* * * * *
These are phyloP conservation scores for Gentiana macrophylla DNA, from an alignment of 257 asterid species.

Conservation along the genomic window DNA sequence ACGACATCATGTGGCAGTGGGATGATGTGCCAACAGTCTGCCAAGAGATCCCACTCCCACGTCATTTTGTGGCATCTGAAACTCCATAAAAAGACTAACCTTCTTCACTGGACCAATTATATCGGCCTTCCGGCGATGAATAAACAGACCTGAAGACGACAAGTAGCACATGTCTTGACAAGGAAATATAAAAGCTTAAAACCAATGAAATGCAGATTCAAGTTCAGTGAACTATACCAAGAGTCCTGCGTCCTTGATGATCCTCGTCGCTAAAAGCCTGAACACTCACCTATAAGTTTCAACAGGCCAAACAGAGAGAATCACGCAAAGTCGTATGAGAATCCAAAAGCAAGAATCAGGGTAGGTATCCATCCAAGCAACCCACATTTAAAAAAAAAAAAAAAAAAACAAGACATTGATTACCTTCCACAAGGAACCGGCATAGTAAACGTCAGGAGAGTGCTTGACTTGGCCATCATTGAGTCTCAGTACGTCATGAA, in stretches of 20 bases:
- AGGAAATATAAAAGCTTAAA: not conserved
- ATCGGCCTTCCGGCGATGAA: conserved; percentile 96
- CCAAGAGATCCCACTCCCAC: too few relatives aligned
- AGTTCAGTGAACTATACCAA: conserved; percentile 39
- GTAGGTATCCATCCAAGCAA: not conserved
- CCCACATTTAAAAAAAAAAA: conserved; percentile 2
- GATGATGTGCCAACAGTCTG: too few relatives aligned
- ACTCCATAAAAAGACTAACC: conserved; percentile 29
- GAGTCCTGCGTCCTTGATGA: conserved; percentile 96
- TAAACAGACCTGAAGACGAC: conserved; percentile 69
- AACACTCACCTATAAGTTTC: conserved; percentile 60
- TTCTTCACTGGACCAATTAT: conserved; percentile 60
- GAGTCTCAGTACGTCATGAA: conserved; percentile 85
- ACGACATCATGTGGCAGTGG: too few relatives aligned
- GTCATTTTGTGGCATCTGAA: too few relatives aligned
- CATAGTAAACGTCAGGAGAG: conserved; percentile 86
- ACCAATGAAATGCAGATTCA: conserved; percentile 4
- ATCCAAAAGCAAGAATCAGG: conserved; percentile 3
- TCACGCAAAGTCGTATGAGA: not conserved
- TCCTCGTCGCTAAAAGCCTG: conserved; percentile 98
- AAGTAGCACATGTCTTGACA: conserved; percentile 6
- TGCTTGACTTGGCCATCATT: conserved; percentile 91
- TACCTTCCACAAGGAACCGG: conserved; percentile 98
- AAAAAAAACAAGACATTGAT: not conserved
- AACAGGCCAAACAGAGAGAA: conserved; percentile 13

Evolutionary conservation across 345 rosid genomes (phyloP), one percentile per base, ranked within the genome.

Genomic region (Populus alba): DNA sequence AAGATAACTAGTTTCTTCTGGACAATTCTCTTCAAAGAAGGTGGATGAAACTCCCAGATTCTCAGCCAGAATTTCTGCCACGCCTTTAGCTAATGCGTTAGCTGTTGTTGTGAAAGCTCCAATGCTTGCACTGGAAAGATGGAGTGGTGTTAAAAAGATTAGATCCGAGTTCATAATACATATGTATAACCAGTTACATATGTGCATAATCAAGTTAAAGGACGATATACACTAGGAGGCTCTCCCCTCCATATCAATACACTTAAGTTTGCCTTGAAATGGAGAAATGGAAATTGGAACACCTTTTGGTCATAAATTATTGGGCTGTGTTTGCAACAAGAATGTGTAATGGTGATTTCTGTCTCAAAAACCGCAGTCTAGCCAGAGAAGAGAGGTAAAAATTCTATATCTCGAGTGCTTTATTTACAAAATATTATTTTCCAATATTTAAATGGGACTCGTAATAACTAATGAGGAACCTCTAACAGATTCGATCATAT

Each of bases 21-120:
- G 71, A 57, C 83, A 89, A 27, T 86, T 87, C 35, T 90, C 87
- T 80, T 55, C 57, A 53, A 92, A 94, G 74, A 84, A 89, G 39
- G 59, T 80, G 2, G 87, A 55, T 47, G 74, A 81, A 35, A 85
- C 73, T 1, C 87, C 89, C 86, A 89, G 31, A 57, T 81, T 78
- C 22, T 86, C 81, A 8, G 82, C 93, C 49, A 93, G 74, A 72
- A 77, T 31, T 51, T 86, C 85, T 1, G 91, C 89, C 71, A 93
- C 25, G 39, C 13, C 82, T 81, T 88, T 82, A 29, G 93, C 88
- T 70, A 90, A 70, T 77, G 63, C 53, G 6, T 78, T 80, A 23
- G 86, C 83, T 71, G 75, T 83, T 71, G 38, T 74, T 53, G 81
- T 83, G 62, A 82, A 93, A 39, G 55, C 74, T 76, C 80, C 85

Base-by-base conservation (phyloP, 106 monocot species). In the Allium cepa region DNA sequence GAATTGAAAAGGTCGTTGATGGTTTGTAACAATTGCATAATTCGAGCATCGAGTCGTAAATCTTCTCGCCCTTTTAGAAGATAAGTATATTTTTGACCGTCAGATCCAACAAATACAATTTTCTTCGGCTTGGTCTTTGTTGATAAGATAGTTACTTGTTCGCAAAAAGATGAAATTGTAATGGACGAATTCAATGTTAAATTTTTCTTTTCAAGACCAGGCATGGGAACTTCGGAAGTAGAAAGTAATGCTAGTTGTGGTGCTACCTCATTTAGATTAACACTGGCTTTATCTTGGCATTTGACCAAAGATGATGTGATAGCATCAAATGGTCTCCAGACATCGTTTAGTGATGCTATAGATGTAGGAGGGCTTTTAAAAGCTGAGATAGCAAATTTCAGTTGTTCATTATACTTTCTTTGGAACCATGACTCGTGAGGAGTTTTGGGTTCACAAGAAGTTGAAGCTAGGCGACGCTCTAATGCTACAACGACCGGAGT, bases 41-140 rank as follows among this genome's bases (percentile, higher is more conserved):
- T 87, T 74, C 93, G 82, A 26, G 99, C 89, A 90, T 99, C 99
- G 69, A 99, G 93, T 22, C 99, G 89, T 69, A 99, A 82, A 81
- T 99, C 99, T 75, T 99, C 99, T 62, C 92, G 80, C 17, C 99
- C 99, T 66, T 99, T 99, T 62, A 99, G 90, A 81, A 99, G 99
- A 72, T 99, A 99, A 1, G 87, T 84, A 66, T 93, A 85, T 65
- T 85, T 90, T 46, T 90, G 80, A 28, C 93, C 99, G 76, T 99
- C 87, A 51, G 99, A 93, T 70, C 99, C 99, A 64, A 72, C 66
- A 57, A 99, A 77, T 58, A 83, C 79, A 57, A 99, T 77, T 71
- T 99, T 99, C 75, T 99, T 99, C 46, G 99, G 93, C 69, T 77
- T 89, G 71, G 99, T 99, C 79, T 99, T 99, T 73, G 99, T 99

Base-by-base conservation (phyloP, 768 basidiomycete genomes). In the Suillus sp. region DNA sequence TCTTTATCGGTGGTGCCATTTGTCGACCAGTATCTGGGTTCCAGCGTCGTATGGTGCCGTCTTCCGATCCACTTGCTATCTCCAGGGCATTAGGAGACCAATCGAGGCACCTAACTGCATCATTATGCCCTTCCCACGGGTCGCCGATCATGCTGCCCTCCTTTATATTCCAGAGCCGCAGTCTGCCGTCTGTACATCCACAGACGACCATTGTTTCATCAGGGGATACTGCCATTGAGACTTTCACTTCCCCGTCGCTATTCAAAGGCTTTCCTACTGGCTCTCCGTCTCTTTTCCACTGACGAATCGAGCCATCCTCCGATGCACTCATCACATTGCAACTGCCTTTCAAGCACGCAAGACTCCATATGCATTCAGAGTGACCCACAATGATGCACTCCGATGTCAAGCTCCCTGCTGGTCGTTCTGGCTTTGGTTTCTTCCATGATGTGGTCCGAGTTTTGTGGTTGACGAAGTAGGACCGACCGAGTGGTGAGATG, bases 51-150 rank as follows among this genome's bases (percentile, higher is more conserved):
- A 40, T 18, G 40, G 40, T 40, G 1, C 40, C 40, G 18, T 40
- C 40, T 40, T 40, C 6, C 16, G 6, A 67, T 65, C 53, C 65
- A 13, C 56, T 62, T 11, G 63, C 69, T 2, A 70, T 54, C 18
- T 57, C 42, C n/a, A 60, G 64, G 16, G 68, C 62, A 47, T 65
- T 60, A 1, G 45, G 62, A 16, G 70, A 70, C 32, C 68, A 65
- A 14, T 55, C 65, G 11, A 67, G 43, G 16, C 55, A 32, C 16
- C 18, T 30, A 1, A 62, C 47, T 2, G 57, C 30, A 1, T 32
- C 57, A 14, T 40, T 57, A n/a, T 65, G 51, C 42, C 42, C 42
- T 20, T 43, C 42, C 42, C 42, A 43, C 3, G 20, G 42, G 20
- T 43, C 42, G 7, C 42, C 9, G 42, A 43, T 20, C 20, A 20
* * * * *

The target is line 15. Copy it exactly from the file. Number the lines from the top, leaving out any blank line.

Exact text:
- GAGTCTCAGTACGTCATGAA: conserved; percentile 85